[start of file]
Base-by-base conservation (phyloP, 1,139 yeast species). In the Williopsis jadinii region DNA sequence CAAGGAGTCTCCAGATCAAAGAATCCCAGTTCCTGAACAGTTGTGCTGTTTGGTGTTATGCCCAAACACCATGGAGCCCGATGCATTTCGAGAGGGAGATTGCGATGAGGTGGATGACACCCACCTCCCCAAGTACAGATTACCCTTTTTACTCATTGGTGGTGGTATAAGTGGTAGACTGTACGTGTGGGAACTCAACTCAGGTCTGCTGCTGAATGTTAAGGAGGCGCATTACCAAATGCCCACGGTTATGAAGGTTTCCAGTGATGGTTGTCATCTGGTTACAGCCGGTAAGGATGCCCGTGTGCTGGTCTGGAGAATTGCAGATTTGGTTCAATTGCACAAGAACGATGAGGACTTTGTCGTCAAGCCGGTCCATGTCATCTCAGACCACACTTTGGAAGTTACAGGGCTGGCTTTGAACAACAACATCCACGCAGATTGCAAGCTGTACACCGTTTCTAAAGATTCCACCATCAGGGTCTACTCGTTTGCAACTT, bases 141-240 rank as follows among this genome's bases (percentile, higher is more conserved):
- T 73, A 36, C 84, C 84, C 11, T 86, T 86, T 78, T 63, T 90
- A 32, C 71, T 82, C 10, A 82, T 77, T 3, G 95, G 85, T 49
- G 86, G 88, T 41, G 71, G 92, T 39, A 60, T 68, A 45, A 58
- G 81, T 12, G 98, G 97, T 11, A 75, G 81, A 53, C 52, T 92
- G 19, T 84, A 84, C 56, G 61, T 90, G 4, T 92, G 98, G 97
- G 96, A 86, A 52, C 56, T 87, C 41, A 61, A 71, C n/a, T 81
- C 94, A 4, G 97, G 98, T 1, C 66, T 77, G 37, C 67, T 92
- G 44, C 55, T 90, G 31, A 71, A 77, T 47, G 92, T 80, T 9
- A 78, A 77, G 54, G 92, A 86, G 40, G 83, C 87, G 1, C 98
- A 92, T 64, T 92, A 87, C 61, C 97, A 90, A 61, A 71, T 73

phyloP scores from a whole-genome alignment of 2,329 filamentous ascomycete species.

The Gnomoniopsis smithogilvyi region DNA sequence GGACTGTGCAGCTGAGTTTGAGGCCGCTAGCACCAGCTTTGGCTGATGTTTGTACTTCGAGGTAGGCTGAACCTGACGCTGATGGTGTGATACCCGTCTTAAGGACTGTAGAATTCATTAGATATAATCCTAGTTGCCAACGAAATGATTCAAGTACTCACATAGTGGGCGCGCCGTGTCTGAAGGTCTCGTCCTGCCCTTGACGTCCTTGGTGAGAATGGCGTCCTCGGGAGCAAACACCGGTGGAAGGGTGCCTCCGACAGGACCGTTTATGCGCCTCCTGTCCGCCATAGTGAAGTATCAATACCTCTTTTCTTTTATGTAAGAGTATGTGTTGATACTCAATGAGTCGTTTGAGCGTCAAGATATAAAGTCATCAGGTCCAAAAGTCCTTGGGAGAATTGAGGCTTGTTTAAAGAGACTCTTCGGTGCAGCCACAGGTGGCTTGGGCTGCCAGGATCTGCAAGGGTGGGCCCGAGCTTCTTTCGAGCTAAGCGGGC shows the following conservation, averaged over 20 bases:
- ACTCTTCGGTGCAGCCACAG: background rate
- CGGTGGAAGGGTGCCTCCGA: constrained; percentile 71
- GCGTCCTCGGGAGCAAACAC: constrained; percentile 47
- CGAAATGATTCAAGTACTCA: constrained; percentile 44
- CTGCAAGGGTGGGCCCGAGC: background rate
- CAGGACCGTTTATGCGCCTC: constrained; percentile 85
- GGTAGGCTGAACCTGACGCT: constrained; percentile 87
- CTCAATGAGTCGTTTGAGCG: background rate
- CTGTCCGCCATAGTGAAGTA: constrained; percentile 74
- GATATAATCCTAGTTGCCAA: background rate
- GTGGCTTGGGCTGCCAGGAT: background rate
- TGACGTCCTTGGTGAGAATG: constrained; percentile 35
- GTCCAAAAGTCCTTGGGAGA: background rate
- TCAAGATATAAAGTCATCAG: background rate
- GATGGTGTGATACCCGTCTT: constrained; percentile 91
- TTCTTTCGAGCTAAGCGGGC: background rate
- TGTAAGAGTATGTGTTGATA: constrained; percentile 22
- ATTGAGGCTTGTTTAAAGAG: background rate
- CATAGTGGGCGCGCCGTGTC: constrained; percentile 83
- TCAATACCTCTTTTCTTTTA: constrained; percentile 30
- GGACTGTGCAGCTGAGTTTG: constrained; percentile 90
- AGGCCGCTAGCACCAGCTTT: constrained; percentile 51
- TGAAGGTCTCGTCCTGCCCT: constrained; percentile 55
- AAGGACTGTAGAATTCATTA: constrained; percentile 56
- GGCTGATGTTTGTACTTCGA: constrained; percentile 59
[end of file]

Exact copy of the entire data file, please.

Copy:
Base-by-base conservation (phyloP, 1,139 yeast species). In the Williopsis jadinii region DNA sequence CAAGGAGTCTCCAGATCAAAGAATCCCAGTTCCTGAACAGTTGTGCTGTTTGGTGTTATGCCCAAACACCATGGAGCCCGATGCATTTCGAGAGGGAGATTGCGATGAGGTGGATGACACCCACCTCCCCAAGTACAGATTACCCTTTTTACTCATTGGTGGTGGTATAAGTGGTAGACTGTACGTGTGGGAACTCAACTCAGGTCTGCTGCTGAATGTTAAGGAGGCGCATTACCAAATGCCCACGGTTATGAAGGTTTCCAGTGATGGTTGTCATCTGGTTACAGCCGGTAAGGATGCCCGTGTGCTGGTCTGGAGAATTGCAGATTTGGTTCAATTGCACAAGAACGATGAGGACTTTGTCGTCAAGCCGGTCCATGTCATCTCAGACCACACTTTGGAAGTTACAGGGCTGGCTTTGAACAACAACATCCACGCAGATTGCAAGCTGTACACCGTTTCTAAAGATTCCACCATCAGGGTCTACTCGTTTGCAACTT, bases 141-240 rank as follows among this genome's bases (percentile, higher is more conserved):
- T 73, A 36, C 84, C 84, C 11, T 86, T 86, T 78, T 63, T 90
- A 32, C 71, T 82, C 10, A 82, T 77, T 3, G 95, G 85, T 49
- G 86, G 88, T 41, G 71, G 92, T 39, A 60, T 68, A 45, A 58
- G 81, T 12, G 98, G 97, T 11, A 75, G 81, A 53, C 52, T 92
- G 19, T 84, A 84, C 56, G 61, T 90, G 4, T 92, G 98, G 97
- G 96, A 86, A 52, C 56, T 87, C 41, A 61, A 71, C n/a, T 81
- C 94, A 4, G 97, G 98, T 1, C 66, T 77, G 37, C 67, T 92
- G 44, C 55, T 90, G 31, A 71, A 77, T 47, G 92, T 80, T 9
- A 78, A 77, G 54, G 92, A 86, G 40, G 83, C 87, G 1, C 98
- A 92, T 64, T 92, A 87, C 61, C 97, A 90, A 61, A 71, T 73

phyloP scores from a whole-genome alignment of 2,329 filamentous ascomycete species.

The Gnomoniopsis smithogilvyi region DNA sequence GGACTGTGCAGCTGAGTTTGAGGCCGCTAGCACCAGCTTTGGCTGATGTTTGTACTTCGAGGTAGGCTGAACCTGACGCTGATGGTGTGATACCCGTCTTAAGGACTGTAGAATTCATTAGATATAATCCTAGTTGCCAACGAAATGATTCAAGTACTCACATAGTGGGCGCGCCGTGTCTGAAGGTCTCGTCCTGCCCTTGACGTCCTTGGTGAGAATGGCGTCCTCGGGAGCAAACACCGGTGGAAGGGTGCCTCCGACAGGACCGTTTATGCGCCTCCTGTCCGCCATAGTGAAGTATCAATACCTCTTTTCTTTTATGTAAGAGTATGTGTTGATACTCAATGAGTCGTTTGAGCGTCAAGATATAAAGTCATCAGGTCCAAAAGTCCTTGGGAGAATTGAGGCTTGTTTAAAGAGACTCTTCGGTGCAGCCACAGGTGGCTTGGGCTGCCAGGATCTGCAAGGGTGGGCCCGAGCTTCTTTCGAGCTAAGCGGGC shows the following conservation, averaged over 20 bases:
- ACTCTTCGGTGCAGCCACAG: background rate
- CGGTGGAAGGGTGCCTCCGA: constrained; percentile 71
- GCGTCCTCGGGAGCAAACAC: constrained; percentile 47
- CGAAATGATTCAAGTACTCA: constrained; percentile 44
- CTGCAAGGGTGGGCCCGAGC: background rate
- CAGGACCGTTTATGCGCCTC: constrained; percentile 85
- GGTAGGCTGAACCTGACGCT: constrained; percentile 87
- CTCAATGAGTCGTTTGAGCG: background rate
- CTGTCCGCCATAGTGAAGTA: constrained; percentile 74
- GATATAATCCTAGTTGCCAA: background rate
- GTGGCTTGGGCTGCCAGGAT: background rate
- TGACGTCCTTGGTGAGAATG: constrained; percentile 35
- GTCCAAAAGTCCTTGGGAGA: background rate
- TCAAGATATAAAGTCATCAG: background rate
- GATGGTGTGATACCCGTCTT: constrained; percentile 91
- TTCTTTCGAGCTAAGCGGGC: background rate
- TGTAAGAGTATGTGTTGATA: constrained; percentile 22
- ATTGAGGCTTGTTTAAAGAG: background rate
- CATAGTGGGCGCGCCGTGTC: constrained; percentile 83
- TCAATACCTCTTTTCTTTTA: constrained; percentile 30
- GGACTGTGCAGCTGAGTTTG: constrained; percentile 90
- AGGCCGCTAGCACCAGCTTT: constrained; percentile 51
- TGAAGGTCTCGTCCTGCCCT: constrained; percentile 55
- AAGGACTGTAGAATTCATTA: constrained; percentile 56
- GGCTGATGTTTGTACTTCGA: constrained; percentile 59